If I remember correctly, payments to doctors and hospital are separate in private sector. Patient pays doctor directly or via clinic.  Hospital charges are separate.  Of cos there are many variations so sometimes hospital collects on behalf of doctor or there is a team.  Like one clinic got two doctors who are friends/ husband and wife etc who cross cover but in a nutshell, you cannot compare the practices of a private hospital with that of a public hospital.  

There should be medical officers on duty for emergency cases like code blue or something but in terms of management of patients like in this case where surgery is required, Dr A has be informed and perform the surgery.  If he hands over or asks another doctor to perform it, he loses income and reputation.

I make no comments on the nurses.  Cos i dont know the facts.

And to answer directly.  What if there was an emergency and Dr A is suddenly unavailable like MC and he needs to hand over to Dr B?  Can be done.   But might have loss of income for Dr A and if word spreads that Dr A is always sick and likely to handover the patient to another specialist, Dr A might find less patients looking for him and he earns less or closes shop.

Thanks for sharing. From what you described, it is a systemic problem. 

How can the life and death of a patient be linked to whether their doc is on MC or not?

System is broken and needs to be fixed.

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To me the question is why was the patient's limb blood vessels found severed? What could have caused it? Did patient had a fall? This was not mentioned. 

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14 hours ago, Philipkee said:

 

 

this is something new,

all private operate this way?? or only a small %?

those private hospital cannot employ their own doctor??

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9 hours ago, Lotr said:

Private doctors have to be there for their patients and they are compensated handsomely for it.

How handsomely paid are they? Give some hints?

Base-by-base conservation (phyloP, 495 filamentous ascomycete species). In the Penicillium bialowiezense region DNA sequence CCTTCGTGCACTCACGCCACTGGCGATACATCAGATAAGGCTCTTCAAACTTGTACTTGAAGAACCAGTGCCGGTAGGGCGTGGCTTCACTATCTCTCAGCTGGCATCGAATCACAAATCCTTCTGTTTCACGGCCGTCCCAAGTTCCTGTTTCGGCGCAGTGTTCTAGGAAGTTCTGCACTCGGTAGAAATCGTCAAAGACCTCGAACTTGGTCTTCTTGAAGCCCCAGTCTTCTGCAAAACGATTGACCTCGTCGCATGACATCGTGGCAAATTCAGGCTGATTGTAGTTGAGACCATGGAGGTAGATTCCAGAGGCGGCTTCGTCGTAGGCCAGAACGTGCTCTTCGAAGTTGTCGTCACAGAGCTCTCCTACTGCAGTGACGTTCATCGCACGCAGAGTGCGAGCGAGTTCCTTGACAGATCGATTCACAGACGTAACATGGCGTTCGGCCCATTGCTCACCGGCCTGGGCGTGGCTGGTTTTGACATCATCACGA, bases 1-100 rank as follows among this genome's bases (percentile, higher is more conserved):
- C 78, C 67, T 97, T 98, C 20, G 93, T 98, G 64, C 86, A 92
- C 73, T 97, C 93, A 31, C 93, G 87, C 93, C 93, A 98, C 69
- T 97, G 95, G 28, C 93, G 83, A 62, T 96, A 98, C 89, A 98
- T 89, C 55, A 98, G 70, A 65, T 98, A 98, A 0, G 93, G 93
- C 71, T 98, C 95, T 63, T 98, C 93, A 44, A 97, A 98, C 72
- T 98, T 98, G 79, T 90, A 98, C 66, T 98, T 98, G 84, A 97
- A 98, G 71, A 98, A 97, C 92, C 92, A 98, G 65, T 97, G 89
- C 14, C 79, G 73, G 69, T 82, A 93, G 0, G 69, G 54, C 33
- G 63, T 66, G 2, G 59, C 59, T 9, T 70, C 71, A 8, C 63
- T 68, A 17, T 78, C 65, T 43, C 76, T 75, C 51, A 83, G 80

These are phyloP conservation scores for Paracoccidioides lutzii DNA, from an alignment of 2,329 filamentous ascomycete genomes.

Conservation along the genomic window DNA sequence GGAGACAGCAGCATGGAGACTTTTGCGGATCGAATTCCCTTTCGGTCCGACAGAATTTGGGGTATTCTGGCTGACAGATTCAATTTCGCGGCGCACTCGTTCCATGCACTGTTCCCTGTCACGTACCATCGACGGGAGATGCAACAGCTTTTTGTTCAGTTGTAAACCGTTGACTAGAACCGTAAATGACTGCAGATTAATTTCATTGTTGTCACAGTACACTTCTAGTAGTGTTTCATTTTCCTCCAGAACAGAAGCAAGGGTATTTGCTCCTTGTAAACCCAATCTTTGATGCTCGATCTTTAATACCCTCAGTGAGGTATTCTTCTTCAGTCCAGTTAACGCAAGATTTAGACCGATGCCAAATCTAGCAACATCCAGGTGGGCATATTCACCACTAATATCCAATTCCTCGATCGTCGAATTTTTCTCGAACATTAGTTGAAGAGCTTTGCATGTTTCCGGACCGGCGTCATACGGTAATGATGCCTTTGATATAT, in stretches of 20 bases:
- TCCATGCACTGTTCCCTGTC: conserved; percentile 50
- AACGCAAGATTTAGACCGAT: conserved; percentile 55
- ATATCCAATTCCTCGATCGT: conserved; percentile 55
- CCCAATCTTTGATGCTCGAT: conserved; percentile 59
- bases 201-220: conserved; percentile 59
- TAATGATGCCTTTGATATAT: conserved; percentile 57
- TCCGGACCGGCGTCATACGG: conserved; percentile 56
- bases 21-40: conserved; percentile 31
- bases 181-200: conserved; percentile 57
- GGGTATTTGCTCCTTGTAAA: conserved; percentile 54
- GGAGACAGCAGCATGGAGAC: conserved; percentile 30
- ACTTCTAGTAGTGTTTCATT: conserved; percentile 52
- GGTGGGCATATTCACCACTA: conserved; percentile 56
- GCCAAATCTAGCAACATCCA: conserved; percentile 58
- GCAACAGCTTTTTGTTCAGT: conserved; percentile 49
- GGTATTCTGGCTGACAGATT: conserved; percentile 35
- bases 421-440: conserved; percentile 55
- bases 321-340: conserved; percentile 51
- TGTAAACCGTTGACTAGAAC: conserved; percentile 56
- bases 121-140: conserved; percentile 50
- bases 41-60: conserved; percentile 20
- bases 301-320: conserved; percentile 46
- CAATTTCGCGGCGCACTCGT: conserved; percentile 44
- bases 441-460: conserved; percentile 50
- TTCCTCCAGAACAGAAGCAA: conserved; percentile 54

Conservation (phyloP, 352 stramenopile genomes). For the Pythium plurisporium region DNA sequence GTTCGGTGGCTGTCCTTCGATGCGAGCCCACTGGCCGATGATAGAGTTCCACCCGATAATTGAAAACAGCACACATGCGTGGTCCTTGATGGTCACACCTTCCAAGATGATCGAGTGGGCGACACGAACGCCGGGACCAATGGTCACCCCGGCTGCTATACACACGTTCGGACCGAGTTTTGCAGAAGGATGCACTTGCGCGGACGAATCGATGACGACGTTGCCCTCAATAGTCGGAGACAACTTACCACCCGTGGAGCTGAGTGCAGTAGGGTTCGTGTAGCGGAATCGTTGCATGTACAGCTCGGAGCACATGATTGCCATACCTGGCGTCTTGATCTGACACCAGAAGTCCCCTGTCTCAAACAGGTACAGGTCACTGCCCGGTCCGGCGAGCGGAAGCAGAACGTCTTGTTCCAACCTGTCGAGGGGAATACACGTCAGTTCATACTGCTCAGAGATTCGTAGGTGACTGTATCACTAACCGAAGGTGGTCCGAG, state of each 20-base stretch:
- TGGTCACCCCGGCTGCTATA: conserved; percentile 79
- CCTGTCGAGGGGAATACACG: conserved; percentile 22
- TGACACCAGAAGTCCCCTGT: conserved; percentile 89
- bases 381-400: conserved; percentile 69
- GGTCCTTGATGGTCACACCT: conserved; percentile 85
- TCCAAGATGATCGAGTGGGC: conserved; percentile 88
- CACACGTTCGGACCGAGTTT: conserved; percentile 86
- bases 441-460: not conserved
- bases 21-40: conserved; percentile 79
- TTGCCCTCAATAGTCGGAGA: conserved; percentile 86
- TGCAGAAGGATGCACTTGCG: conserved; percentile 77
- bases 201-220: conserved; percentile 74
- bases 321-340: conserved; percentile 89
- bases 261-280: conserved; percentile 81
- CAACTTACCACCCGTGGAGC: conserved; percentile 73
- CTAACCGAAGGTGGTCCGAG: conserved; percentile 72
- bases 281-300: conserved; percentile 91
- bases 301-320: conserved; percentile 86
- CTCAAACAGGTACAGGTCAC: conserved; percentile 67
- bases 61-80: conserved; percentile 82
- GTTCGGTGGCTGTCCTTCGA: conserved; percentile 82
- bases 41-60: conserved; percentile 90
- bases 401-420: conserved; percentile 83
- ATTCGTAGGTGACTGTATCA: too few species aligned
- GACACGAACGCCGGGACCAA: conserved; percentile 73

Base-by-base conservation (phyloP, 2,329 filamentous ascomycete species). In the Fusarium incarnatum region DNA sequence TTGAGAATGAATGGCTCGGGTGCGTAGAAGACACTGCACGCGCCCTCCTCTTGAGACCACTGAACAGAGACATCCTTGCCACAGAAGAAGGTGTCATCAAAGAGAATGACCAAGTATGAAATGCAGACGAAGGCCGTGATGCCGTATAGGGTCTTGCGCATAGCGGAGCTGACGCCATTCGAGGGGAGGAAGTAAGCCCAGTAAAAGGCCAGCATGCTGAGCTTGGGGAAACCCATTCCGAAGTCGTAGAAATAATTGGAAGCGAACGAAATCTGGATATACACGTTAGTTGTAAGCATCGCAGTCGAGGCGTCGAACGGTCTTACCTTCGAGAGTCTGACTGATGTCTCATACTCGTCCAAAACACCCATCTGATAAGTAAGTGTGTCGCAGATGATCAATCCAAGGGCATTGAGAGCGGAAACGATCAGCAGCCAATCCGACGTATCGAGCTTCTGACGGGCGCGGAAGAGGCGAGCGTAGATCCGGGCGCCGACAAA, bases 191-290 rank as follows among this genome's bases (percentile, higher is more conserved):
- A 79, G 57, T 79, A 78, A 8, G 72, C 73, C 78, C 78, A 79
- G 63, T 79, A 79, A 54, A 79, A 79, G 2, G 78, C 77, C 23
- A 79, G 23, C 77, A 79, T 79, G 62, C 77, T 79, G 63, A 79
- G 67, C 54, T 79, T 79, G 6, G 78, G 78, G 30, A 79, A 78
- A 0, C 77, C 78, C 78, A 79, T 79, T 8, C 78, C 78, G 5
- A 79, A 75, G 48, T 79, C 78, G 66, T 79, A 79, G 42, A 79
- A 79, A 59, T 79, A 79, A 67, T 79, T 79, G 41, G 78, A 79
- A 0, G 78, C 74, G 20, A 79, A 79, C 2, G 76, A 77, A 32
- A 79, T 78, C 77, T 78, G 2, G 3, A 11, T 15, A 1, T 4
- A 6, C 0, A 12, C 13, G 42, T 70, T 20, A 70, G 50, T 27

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The coroner noted that Mount Elizabeth Hospital had reviewed its nursing protocols for post-surgery care for total replacement knee procedures, with effect from April 2018.
Read more at https://www.channelnewsasia.com/news/singapore/woman-died-mount-elizabeth-hospital-dr-sean-ng-knee-surgery-11912566

 

Shouldn't review be for all post surgery procedures rather than only total replacement knee prodcedures?

So only when 1 person die for each procedure than review?

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40 minutes ago, RogerNg_185295 said:

How handsomely paid are they? Give some hints?

Google it la.

Google Susan lim can already.

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Basically, from my reading:

 

1. Gone to private practice too early (too junior)

2. Too little experience with Total knee replacement surgery 

3. After surgery, going off for conference or holiday without medical cover for his patient, in some countries, considered criminal offence. If after all "successful" surgery, why NOT all patients are sent home soon after, but instead they are kept in hospital because complications may occur and emergency treatment may be needed. The curious point is patient is kept in hospital but no proper doctor cover.... it seems like a case of covering backside technique.

 

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Failed ipo 

worry how to make more money

how to operate like that?

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23 minutes ago, Ash2017 said:

Basically, from my reading:

 

1. Gone to private practice too early (too junior)

2. Too little experience with Total knee replacement surgery 

3. After surgery, going off for conference or holiday without medical cover for his patient, in some countries, considered criminal offence. If after all "successful" surgery, why NOT all patients are sent home soon after, but instead they are kept in hospital because complications may occur and emergency treatment may be needed. The curious point is patient is kept in hospital but no proper doctor cover.... it seems like a case of covering backside technique.

 

You might be partially right. I think this issue isn't new and has been talked about many times. Specialist doctors are specialised in their field but not in other fields as well. And then elderly patients do not have just one health issue bogging them, they are seeing so many specialists. There's no all rounded doctor like in the hospital drama "House". But everyone in the non-medial profession thinks doctors are like the doctor in "House". It already took so much time and hard work for a doctor to become a specialist. How much more time will it take for the doctor to become an "all rounder"? It's also quite ridiculous just thinking about it.